Mar 12, 2014 (LBO) – Sri Lanka has a potential gross domestic product growth of about 6.75 percent a year after the end of a civil war and near term moderate growth may help keep the economy stable, an International Monetary Fund Study has suggested. Proponents of the so-called ‘output gap’ believe that an economy has an inherent potential growth rate and if the actual growth rate is higher (a positive output gap or demand outpacing supply) it leads to inflation.
In a pegged exchange rate regime it can lead to a balance of payments crisis.
A negative output gap on the other hand will lead to price stability or even deflation if the gap is very wide giving an opening to print money or to ratchet up spending by rulers.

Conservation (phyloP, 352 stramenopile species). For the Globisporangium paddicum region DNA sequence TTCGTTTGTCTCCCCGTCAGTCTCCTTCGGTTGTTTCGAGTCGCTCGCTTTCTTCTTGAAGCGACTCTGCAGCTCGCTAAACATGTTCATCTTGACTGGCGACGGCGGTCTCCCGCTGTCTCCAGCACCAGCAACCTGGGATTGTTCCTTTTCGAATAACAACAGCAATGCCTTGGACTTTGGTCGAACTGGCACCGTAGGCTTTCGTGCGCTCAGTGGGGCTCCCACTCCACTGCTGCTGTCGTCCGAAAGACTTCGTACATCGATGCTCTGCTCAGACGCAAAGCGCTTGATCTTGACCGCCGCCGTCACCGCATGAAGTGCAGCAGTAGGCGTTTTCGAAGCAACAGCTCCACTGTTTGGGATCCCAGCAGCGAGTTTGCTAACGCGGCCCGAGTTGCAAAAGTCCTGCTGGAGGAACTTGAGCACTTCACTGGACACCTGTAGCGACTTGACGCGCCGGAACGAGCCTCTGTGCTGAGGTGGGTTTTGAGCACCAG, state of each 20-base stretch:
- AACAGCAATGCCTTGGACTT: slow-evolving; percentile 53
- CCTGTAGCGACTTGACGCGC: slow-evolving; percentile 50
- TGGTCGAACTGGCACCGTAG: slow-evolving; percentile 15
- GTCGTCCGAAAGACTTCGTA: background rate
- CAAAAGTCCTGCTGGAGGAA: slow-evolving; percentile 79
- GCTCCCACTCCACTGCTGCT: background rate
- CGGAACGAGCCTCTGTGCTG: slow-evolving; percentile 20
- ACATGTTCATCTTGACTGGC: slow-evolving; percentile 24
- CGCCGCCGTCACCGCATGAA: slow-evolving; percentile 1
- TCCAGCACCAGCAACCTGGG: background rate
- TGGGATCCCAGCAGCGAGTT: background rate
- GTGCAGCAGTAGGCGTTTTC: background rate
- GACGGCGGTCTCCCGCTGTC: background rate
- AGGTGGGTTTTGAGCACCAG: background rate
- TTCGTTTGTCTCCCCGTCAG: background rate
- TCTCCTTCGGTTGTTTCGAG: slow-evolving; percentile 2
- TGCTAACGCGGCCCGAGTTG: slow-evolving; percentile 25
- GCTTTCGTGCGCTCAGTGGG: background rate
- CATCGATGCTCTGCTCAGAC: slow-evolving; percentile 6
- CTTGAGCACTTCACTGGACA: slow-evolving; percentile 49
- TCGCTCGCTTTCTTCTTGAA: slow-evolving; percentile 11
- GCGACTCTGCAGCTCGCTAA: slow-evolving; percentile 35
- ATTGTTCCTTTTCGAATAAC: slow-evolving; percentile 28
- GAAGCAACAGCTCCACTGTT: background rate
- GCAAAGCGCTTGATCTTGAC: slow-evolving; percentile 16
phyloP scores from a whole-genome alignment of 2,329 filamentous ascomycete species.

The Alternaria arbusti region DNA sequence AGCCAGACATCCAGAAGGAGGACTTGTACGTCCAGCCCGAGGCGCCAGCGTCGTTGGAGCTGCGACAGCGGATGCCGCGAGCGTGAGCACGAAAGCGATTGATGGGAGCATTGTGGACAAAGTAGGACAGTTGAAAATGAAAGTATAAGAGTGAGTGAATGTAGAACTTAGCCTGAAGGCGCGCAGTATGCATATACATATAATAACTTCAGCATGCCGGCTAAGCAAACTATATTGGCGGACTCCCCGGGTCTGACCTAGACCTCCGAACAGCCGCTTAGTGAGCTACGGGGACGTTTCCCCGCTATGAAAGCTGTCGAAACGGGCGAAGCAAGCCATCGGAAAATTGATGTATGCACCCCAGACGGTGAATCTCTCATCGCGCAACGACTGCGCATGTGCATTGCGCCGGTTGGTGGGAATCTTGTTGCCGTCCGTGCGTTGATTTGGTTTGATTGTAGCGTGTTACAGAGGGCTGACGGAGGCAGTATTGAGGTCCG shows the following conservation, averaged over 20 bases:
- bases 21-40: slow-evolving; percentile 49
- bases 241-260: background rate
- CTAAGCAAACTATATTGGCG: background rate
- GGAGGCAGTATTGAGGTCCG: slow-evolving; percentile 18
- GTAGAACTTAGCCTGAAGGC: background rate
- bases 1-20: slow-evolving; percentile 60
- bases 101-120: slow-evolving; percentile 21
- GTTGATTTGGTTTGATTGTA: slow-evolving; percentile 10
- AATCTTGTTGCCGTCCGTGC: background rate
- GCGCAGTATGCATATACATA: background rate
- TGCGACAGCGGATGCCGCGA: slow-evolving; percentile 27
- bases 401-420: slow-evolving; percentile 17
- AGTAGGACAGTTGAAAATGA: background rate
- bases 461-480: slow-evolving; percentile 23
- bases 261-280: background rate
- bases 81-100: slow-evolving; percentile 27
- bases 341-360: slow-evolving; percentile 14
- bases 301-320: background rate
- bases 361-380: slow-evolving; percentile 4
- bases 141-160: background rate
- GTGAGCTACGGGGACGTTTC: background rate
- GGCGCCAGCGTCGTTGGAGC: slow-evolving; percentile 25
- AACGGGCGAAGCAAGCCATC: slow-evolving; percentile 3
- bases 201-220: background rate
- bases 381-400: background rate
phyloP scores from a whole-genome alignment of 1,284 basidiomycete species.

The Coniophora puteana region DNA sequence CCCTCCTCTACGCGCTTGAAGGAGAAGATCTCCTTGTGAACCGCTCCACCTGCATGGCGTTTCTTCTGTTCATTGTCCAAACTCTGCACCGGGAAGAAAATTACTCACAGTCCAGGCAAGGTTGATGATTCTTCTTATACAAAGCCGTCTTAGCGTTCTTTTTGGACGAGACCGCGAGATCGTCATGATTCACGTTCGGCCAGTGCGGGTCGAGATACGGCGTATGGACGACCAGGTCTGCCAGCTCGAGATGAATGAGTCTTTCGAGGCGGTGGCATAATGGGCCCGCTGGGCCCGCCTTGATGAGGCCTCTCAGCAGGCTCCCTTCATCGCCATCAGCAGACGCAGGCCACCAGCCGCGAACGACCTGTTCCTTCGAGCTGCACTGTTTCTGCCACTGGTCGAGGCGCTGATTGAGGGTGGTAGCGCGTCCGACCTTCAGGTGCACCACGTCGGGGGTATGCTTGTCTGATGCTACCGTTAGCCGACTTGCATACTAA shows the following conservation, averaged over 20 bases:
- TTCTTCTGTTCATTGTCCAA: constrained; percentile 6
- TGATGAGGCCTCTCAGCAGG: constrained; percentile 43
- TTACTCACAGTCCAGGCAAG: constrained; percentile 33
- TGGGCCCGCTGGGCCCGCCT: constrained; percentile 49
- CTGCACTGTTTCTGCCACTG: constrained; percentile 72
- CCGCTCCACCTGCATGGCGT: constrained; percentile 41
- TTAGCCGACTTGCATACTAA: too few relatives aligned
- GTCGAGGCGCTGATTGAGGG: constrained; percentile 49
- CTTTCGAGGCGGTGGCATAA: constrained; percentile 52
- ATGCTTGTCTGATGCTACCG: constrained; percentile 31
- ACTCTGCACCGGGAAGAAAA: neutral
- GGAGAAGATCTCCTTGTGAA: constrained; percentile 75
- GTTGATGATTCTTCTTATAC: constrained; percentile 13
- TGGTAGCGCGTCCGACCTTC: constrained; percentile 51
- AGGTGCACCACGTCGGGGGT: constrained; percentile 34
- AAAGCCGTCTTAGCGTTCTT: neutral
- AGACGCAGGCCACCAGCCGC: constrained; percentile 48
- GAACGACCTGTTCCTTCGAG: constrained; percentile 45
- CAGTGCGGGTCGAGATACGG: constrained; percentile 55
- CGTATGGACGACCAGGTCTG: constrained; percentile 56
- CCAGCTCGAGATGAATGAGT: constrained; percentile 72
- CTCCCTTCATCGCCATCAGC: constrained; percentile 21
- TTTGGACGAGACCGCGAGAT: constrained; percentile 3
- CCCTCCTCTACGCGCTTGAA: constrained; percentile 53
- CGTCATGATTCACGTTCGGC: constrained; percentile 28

Estimating Sri Lanka’s Potential Output a working paper by Ding Ding, John Nelmes, Roshan Perera and Volodymyr Tulin used multiple methods to calculate Sri Lanka’s potential output after the end of a civil war in 2009.
Looking at inflation, GDP growth and unemployment in Sri Lanka from 1997 to 2013 the authors said growth averaged about 6.25 percent. Prior to the global financial crisis in 2008 growth averaged 5.75 percent.
But after the end of a 30-year civil war in 2009, gr